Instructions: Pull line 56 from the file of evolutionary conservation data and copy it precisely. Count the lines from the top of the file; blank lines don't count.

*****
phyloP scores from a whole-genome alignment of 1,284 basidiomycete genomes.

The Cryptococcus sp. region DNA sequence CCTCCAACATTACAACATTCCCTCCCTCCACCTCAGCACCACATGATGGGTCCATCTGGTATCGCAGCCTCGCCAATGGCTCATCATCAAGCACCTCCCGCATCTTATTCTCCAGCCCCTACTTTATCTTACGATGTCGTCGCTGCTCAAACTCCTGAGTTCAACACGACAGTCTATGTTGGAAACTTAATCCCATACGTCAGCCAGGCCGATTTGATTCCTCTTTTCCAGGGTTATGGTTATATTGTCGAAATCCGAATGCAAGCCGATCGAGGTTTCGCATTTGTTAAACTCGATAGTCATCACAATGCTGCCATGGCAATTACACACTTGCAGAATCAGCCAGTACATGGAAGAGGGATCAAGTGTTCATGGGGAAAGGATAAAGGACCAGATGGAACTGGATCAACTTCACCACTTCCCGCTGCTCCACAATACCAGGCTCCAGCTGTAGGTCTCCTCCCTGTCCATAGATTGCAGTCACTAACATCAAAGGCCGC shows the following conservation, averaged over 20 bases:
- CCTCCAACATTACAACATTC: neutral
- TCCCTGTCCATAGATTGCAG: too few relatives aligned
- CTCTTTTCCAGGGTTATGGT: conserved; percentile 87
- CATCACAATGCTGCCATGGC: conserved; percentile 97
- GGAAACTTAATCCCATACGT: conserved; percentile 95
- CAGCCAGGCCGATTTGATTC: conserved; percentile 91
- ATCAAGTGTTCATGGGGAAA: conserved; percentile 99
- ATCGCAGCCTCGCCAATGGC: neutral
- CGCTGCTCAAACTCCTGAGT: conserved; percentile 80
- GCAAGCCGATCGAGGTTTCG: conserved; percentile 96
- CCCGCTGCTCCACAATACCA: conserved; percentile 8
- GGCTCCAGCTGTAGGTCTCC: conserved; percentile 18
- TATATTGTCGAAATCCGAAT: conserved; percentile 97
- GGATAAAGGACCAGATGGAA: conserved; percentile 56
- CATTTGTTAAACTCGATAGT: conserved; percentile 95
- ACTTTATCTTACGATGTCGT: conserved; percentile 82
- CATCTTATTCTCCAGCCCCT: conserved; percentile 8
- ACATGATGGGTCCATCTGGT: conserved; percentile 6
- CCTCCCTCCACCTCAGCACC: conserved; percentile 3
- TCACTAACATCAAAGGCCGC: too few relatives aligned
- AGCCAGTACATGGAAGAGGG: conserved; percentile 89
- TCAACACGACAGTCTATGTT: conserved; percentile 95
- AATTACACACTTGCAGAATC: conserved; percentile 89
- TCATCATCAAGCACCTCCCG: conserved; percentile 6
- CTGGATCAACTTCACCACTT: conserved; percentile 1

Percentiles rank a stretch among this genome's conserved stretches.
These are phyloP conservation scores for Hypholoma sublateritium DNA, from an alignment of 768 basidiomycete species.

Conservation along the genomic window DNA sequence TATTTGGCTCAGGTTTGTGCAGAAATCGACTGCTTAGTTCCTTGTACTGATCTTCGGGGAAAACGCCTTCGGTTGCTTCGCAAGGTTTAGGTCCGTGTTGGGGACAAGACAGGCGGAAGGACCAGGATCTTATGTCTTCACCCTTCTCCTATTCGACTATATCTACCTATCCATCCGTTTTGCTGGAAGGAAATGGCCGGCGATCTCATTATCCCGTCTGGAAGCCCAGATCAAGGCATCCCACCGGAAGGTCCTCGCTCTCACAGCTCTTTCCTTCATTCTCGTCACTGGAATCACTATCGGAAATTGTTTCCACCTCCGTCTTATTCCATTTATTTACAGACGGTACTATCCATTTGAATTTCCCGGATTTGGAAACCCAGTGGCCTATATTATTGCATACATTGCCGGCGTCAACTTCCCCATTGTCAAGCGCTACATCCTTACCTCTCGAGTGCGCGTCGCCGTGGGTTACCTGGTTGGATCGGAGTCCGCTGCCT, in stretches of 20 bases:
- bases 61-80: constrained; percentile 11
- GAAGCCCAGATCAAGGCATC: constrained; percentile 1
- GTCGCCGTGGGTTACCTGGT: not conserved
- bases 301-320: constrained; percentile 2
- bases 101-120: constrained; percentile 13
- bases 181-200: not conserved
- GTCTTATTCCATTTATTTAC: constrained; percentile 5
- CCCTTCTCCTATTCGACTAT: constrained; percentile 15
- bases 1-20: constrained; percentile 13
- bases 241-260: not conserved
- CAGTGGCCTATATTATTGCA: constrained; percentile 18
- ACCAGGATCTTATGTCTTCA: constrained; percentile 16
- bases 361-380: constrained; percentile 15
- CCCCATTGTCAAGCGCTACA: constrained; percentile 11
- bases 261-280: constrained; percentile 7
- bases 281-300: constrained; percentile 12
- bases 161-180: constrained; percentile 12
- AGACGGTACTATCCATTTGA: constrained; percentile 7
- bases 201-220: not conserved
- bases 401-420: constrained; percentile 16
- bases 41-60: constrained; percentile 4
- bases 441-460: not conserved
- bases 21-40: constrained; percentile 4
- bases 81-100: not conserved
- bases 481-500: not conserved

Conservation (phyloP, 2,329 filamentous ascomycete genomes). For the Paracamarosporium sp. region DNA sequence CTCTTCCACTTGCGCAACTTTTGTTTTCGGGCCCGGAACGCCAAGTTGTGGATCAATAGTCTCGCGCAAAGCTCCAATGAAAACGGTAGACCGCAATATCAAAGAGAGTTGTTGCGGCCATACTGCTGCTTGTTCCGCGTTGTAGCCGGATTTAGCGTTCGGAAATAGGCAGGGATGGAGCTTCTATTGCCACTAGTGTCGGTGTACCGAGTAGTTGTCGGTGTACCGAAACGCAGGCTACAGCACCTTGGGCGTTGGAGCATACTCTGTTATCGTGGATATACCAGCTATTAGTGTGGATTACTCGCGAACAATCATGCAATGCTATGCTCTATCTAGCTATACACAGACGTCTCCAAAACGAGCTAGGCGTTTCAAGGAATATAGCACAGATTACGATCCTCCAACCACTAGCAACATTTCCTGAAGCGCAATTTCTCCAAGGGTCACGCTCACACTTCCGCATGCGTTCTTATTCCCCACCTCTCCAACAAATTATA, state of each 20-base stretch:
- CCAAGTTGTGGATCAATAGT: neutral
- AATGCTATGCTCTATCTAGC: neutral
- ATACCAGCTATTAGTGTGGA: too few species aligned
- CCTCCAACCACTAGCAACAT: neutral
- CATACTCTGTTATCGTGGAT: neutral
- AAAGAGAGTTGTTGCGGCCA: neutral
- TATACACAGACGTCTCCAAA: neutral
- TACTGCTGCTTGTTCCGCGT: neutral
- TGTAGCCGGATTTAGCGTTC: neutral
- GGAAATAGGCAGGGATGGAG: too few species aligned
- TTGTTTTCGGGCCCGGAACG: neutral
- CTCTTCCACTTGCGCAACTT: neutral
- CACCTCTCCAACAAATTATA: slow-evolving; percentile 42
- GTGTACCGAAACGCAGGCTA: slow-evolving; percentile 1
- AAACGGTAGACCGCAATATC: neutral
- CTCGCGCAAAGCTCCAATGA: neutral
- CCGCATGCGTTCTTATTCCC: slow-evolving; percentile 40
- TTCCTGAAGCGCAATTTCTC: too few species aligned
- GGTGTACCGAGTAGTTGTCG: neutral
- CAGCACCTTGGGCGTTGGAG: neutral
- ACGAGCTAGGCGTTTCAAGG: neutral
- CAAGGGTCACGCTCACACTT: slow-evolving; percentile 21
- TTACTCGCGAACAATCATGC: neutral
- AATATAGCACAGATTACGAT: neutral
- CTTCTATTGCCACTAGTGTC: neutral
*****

Conservation (phyloP, 2,329 filamentous ascomycete genomes). For the Paracamarosporium sp. region DNA sequence CTCTTCCACTTGCGCAACTTTTGTTTTCGGGCCCGGAACGCCAAGTTGTGGATCAATAGTCTCGCGCAAAGCTCCAATGAAAACGGTAGACCGCAATATCAAAGAGAGTTGTTGCGGCCATACTGCTGCTTGTTCCGCGTTGTAGCCGGATTTAGCGTTCGGAAATAGGCAGGGATGGAGCTTCTATTGCCACTAGTGTCGGTGTACCGAGTAGTTGTCGGTGTACCGAAACGCAGGCTACAGCACCTTGGGCGTTGGAGCATACTCTGTTATCGTGGATATACCAGCTATTAGTGTGGATTACTCGCGAACAATCATGCAATGCTATGCTCTATCTAGCTATACACAGACGTCTCCAAAACGAGCTAGGCGTTTCAAGGAATATAGCACAGATTACGATCCTCCAACCACTAGCAACATTTCCTGAAGCGCAATTTCTCCAAGGGTCACGCTCACACTTCCGCATGCGTTCTTATTCCCCACCTCTCCAACAAATTATA, state of each 20-base stretch: